Couples Counseling: Gottmans’ 8 dates

John and Julie Gottman wrote a new book “Eight Dates : The Essential Conversations That Lead to a Lifetime of Love”. Their big secret to creating a love that lasts and grows over time is simple: make dedicated, non-negotiable time for each other a priority, and never stop being curious about your partner. Four decades of research have led them to the eight topics that matter most to relationships — trust and commitment; conflict; sex; money; family; fun and adventure; growth and spirituality; and dreams. If couples keep talking together about these eight essential topics, they have the best chance of their own ‘happy ever after’.

Date #1: Lean on me

Date #2: Let’s agree about how we disagree

Date #3: Ignite the passion

Date #4: Time to talk about the cost of love

Date #5: It really is a family affair

Date #6: Be adventurous

Date #7: How to grow old together

Date #8: Live the dream

Brainspotting, Life Transitions, Parenting: handling birth trauma

One-third of women experience birth trauma, often during preventable situations. The experience can leave the new mother traumatized and unwilling to have any more children, even though she and her partner may have previously discussed having more.  A “one and done” decision after a harrowing labor and delivery experience isn’t uncommon among women who endure a psychologically traumatic childbirth. Birth is traumatic for 1 out of 3 women due to:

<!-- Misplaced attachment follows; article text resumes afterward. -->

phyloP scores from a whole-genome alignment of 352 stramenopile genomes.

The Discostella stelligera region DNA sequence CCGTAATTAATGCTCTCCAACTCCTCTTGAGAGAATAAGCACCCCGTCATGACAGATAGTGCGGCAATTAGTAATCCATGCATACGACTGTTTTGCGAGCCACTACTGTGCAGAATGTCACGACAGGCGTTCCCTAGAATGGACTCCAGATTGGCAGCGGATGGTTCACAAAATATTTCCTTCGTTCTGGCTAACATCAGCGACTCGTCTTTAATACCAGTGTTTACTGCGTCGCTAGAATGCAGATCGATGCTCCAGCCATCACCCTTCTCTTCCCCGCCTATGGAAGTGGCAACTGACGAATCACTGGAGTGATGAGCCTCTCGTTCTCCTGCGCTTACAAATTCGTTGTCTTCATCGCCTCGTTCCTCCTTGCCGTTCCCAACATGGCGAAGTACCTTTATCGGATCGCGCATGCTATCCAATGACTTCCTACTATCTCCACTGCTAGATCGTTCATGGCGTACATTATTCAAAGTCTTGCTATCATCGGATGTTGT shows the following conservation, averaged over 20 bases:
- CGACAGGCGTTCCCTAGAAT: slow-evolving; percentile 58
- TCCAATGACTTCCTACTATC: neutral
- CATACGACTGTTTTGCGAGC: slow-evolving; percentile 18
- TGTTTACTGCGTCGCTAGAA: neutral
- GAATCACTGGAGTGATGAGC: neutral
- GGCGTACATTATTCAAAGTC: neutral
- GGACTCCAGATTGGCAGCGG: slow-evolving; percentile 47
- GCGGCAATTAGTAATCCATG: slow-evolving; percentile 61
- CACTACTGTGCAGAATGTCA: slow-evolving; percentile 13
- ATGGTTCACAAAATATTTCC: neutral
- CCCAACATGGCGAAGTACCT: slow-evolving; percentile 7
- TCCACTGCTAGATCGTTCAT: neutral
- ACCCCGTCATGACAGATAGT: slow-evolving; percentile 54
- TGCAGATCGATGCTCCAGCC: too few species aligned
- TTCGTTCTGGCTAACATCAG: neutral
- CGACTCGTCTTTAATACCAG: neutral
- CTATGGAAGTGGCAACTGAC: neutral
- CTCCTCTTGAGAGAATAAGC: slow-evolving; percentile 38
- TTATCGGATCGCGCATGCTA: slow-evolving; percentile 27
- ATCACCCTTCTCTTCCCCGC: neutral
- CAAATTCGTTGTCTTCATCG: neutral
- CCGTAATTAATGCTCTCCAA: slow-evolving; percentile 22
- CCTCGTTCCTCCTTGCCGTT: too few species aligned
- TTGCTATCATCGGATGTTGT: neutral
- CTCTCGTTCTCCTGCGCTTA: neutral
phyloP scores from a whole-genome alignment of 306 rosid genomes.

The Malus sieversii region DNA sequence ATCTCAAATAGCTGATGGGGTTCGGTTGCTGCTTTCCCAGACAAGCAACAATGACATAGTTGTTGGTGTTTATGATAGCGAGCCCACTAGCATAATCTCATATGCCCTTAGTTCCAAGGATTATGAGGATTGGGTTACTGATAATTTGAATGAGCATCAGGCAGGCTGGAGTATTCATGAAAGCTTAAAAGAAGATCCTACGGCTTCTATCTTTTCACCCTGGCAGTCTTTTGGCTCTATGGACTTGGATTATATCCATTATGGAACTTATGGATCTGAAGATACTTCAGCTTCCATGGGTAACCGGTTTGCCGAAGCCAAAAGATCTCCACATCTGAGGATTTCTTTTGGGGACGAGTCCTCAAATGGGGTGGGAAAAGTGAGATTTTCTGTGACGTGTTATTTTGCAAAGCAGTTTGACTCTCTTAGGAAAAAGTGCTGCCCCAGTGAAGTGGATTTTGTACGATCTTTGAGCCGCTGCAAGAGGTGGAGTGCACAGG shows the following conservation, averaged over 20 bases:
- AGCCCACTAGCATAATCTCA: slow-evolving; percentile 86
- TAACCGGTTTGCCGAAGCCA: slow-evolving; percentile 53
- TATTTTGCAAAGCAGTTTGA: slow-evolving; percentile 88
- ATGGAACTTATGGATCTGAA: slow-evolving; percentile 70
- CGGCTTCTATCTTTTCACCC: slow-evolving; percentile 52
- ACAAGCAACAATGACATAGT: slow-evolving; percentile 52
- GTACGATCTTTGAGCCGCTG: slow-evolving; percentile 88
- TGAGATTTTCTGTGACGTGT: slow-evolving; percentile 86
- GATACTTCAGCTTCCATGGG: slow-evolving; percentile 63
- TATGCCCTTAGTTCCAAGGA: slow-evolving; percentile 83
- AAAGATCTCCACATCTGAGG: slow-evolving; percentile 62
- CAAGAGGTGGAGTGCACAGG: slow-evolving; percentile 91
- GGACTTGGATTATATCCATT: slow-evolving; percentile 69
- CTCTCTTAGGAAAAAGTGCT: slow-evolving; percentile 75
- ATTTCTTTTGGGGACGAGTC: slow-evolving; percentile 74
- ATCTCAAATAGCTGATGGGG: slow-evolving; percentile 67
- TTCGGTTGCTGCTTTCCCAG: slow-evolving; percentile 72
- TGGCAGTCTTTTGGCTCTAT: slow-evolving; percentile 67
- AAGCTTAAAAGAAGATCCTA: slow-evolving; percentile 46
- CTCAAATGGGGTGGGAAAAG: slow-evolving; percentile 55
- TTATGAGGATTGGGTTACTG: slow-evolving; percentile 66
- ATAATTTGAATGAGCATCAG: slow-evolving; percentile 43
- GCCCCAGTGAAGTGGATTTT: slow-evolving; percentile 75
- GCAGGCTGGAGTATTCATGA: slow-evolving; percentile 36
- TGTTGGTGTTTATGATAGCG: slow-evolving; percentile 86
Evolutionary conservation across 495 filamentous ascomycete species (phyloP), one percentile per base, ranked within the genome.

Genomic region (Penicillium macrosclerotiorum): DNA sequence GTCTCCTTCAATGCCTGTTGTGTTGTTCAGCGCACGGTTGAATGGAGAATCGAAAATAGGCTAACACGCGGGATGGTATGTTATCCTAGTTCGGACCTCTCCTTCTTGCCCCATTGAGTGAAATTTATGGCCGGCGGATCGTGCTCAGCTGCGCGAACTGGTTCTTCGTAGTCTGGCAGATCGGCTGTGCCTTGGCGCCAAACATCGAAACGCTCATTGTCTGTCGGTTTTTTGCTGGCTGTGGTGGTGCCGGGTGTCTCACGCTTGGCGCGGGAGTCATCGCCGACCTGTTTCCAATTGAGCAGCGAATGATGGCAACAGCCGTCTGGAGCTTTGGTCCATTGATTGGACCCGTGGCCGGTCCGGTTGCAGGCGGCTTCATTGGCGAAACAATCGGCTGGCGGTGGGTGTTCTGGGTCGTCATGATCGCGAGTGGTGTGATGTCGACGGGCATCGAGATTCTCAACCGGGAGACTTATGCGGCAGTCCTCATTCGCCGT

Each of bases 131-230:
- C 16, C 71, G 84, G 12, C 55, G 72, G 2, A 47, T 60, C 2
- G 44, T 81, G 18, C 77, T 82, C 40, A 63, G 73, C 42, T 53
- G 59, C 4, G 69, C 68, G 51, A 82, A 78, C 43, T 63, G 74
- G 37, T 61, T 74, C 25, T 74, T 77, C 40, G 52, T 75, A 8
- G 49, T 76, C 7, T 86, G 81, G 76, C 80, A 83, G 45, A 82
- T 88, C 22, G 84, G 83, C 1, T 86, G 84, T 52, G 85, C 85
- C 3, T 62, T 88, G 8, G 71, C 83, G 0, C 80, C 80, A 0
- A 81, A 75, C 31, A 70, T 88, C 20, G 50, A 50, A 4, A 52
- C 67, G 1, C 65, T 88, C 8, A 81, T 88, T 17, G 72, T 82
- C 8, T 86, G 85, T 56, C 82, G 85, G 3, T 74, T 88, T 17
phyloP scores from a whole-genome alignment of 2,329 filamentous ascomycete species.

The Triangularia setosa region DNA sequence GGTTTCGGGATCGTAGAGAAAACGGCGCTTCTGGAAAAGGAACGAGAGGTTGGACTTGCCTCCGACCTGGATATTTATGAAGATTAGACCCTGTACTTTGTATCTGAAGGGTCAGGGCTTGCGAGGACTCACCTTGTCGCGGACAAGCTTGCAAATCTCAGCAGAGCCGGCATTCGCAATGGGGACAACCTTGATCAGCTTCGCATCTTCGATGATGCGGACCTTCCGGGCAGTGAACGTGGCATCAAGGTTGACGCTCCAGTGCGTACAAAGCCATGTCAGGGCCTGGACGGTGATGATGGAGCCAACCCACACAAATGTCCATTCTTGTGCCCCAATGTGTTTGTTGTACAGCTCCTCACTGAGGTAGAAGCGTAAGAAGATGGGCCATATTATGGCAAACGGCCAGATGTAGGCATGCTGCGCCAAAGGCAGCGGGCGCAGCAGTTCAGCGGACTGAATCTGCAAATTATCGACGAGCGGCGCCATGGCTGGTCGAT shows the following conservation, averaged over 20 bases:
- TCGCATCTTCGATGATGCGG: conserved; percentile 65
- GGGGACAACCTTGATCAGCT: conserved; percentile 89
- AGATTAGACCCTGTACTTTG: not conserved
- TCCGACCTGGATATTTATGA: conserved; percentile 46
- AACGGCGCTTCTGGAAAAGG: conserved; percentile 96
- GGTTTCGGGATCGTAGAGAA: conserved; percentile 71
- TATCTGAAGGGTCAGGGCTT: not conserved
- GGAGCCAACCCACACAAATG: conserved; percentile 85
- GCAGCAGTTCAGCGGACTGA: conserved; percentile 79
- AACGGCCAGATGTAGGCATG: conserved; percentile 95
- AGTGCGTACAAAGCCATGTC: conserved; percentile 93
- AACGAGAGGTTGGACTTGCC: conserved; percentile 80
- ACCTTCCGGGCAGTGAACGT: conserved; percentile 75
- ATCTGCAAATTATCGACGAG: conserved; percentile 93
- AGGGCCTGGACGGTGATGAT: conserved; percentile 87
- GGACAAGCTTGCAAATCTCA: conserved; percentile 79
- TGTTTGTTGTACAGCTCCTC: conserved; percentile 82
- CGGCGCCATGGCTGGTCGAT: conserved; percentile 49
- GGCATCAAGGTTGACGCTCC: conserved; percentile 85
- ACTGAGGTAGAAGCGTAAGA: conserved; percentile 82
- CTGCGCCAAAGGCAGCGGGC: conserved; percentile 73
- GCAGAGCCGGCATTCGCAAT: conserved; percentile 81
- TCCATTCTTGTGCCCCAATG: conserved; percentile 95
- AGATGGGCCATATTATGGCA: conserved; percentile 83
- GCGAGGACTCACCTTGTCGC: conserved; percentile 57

• Lack or loss of control: 55%
  • Fear for their baby’s life or health: 50%
  • Severe physical pain: 47%
  • Not enough communication from provider: 39%

Brainspotting therapy can help women process the birth trauma and treat PTSD, so that they are no longer triggered by nightmares, fears, or difficult emotions of giving birth.

Couples Counseling, Financial Therapy: Julie Gottman on world peace at home

Here is a wonderful TEDx talk (20 minutes) where Julie Gottman gives an overview of Gottman Method Couples therapy and how it applies to dealing with perpetual and resolvable conflicts in the home. My clients will recognize the Gottman-Rapoport exercise based on principles of diplomacy and the Art of Compromise circles (or bagels, as Julie calls them) for successful negotiation and resolution. Julie reminds us how to state our feelings (without cheating) and that there is no such thing as too needy –

Couples Counseling: undiagnosed ADHD affects relationships

Troubled relationships are all too common among adults with unmanaged ADHD. Although ADHD afflicts millions of adults, it remains under-diagnosed – only about 10 percent of adults who met the diagnostic criteria for ADHD had been diagnosed and treated for it. While hyperactivity component of ADHD often declines with age, executive functions symptoms, such as difficulty with time management, organization, motivation, concentration, self-discipline, planning and follow-through, can linger into adulthood. Barkley and Murphy reported in the Journal of Psychopathology and Behavioral Assessment that 89 percent to 98 percent of adults with ADHD are impaired in all executive functions. “There’s no domain of your life that this disorder does not interfere with. It produces more significant impairment in more areas of life than other outpatient disorders,” including anxiety and depression, Barkley says. “School, occupation, money, credit, sex, work life, raising children—it hits them all.”